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Maple Whole Wheat Sandwich Bread

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This Maple Whole Wheat Sandwich Bread makes me reminisce about fall in Ann Arbor, Michigan.  It’s the perfect sandwich bread for this time of year!

  • Total Time: ~4 hours (with rising and proofing)


Units Scale
  • 582.5 g (2.33 cups) water
  • 1.5 tbsp instant yeast
  • 1/2 tbsp turbinado sugar
  • 384 g (3 cups) bread flour (ended up using close to 3 cups!!)
  • 452 g (4 cups) whole wheat flour
  • 1 tbsp salt
  • 2 tbsp vital wheat gluten
  • 156 g (1/2 cup) maple syrup
  • 1 large egg, for egg wash
  • 1 tsp water


  1. Warm water to 110°F-115°F.  Add instant yeast and turbinado sugar and stir to combine completely.  Allow yeast to proof for 8-10 minutes, or until it becomes foamy on top.  If yeast does not become foamy, then try again with new yeast.
  2. Add whole wheat flour and bread flour to a large bowl and combine with a whisk.
  3. Add yeast/water mixture, salt, Bob’s Red Mill vital wheat gluten, and about 4 cups of the flour mixture to a large mixing bowl (or the bowl of a stand mixer).  Use a wooden spoon or the flat beater of your stand mixer to mix on low speed until flour is completely combined.  The dough will be very loose and sticky at this point.
  4. If using a stand mixer, switch to the dough hook attachment.  If making by hand, you can continue using a wooden spoon, or switch to a Danish dough whisk at this point.
  5. Add flour mixture, 32 grams (1/4 cup) at a time, adding more once the previous addition is fully incorporated into the dough.  You might not need all of the flour mixture.  The dough is ready when it pulls away from the sides of the bowl and does not leave dough residue on the sides of the bowl.
  6. Turn the dough out onto a very lightly floured work surface and knead by hand for about two minutes before adding any additional flour.  The kneading process itself helps gluten development and sometimes you don’t need additional flour!  You can also continue kneading with a stand mixer, but I don’t recommend leaving the mixer at this point.
  7. If you use all of the flour mixture and the dough still hasn’t come away from the sides of the bowl, add additional bread flour, one tablespoon at a time, then knead by hand for at least a minute after each addition.  This dough should not need more than 3-5 tablespoons of additional flour.
  8. You’ll know the dough is done when it passes the windowpane test.  The dough should be tacky, but not sticky when it is done.
  9. Spray the mixing bowl with a light coat of nonstick spray.  Shape the dough into a ball and place into the mixing bowl.  Cover loosely and allow to rise in an area free of drafts for about 50-60 minutes, or until the dough has doubled in size.  Alternately, you can check your dough by doing the finger poke test, which is my favorite way to test bread dough!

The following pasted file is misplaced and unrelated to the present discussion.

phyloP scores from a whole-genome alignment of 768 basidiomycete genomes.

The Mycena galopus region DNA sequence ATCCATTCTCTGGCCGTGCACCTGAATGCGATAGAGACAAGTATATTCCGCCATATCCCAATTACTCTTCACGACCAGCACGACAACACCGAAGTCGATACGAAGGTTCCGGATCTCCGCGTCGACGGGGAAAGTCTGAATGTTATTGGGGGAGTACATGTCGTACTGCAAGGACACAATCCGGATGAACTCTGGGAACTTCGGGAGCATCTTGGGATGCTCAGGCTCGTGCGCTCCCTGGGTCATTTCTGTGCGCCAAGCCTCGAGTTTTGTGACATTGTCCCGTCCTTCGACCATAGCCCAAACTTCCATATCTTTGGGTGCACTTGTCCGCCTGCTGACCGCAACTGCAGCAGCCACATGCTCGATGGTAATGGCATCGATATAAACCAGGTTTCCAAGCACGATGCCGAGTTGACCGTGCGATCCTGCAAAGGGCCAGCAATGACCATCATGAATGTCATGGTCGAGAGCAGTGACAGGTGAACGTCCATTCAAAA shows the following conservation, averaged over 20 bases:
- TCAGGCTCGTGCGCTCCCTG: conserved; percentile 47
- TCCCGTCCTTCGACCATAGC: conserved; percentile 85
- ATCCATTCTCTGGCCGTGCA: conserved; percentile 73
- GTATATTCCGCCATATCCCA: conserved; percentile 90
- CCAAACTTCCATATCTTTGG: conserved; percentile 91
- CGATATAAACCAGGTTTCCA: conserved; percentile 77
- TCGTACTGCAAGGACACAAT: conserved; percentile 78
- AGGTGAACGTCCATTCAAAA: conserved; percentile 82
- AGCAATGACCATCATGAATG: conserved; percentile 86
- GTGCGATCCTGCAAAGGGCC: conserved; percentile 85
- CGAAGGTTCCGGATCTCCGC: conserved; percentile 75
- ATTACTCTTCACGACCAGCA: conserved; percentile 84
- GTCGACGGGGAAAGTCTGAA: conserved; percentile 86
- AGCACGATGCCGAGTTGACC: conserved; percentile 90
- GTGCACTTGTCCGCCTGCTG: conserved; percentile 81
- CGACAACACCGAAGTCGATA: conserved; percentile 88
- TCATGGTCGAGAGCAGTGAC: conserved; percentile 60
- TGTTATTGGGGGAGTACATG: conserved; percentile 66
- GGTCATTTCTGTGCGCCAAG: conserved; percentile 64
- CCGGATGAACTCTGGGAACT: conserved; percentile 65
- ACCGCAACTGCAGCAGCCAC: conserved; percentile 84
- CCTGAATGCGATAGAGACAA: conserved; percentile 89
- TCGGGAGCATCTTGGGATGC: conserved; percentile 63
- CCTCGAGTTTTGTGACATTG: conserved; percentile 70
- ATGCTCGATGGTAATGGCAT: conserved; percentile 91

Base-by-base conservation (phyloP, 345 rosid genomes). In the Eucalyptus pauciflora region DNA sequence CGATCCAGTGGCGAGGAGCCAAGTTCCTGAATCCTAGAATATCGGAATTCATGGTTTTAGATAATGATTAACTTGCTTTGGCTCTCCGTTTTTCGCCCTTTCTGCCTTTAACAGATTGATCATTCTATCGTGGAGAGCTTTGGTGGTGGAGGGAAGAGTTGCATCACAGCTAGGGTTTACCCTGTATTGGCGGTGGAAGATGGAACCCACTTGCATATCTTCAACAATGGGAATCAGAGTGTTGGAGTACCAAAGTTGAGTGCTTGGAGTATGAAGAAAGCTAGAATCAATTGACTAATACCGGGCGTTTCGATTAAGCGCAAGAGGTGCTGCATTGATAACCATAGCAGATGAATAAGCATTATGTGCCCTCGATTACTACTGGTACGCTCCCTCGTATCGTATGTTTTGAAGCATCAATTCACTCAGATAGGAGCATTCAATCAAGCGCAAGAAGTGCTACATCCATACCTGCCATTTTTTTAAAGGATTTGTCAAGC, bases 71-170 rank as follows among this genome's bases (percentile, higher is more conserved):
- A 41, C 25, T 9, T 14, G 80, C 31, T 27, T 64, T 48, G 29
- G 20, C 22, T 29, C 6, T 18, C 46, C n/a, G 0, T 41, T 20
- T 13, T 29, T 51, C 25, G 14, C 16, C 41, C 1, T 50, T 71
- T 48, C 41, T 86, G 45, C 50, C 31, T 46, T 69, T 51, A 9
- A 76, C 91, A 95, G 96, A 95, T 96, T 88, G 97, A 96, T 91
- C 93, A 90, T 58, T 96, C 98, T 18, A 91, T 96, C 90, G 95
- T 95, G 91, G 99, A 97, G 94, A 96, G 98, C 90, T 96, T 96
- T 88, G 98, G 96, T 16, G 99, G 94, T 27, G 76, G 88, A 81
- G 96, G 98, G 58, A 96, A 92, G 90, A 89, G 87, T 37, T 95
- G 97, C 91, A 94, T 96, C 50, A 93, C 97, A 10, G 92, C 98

10. Use a digital kitchen scale to separate the dough into two equal halves.  Use your fingers to shape the first half into a rough rectangle.  Fold the short end of the rectangle up 1/3 of the way and use the heel of your hand to seal the dough.  Fold the resulting triangular-shaped sides of the dough into the loaf and use the heel of your hand to seal.  Repeat this two more times, until you have a loaf shape.  Then, pinch the final seam and roll gently over the seam to form the final seal. (Confused about how to shape sandwich bread loaves?  Check out my video tutorial on YouTube!)
  11. Place the loaf into an 8.5″x4.5″ loaf pan, seam side down, and repeat step 10 with the second half of the dough.
  12. Allow the loaves to rise for another 35-45 minutes, or until the loaves are roughly 1” over the top of the loaf pans.
  13. During the final rise (proofing) time, preheat your oven to a true 400°F.  A long preheat time is essential to getting a beautiful loaf!  Also, during this time, add the egg and one teaspoon of water to a small bowl and scramble thoroughly.
  14. When the loaves are finished proofing, gently brush egg wash over both loaves.  Bake at 400°F for 20-25 minutes.  Loaves are done when they reach an internal temperature of 190°F, or when the loaves sound hollow when thumped on the bottom.
  15. Remove loaves from their pans immediately after baking and place on a cooling rack.
  16. Allow loaves to cool for at least 45 minutes before slicing.


  1. You might not need all of the whole wheat flour/bread flour mixture for this recipe!  It will depend on a lot of factors!  You’ll know the dough is done kneading when it is tacky, but not sticky to the touch, and when it forms a very elastic dough ball.
  • Author: Shani
  • Prep Time: 25
  • Cook Time: 20
  • Category: Bread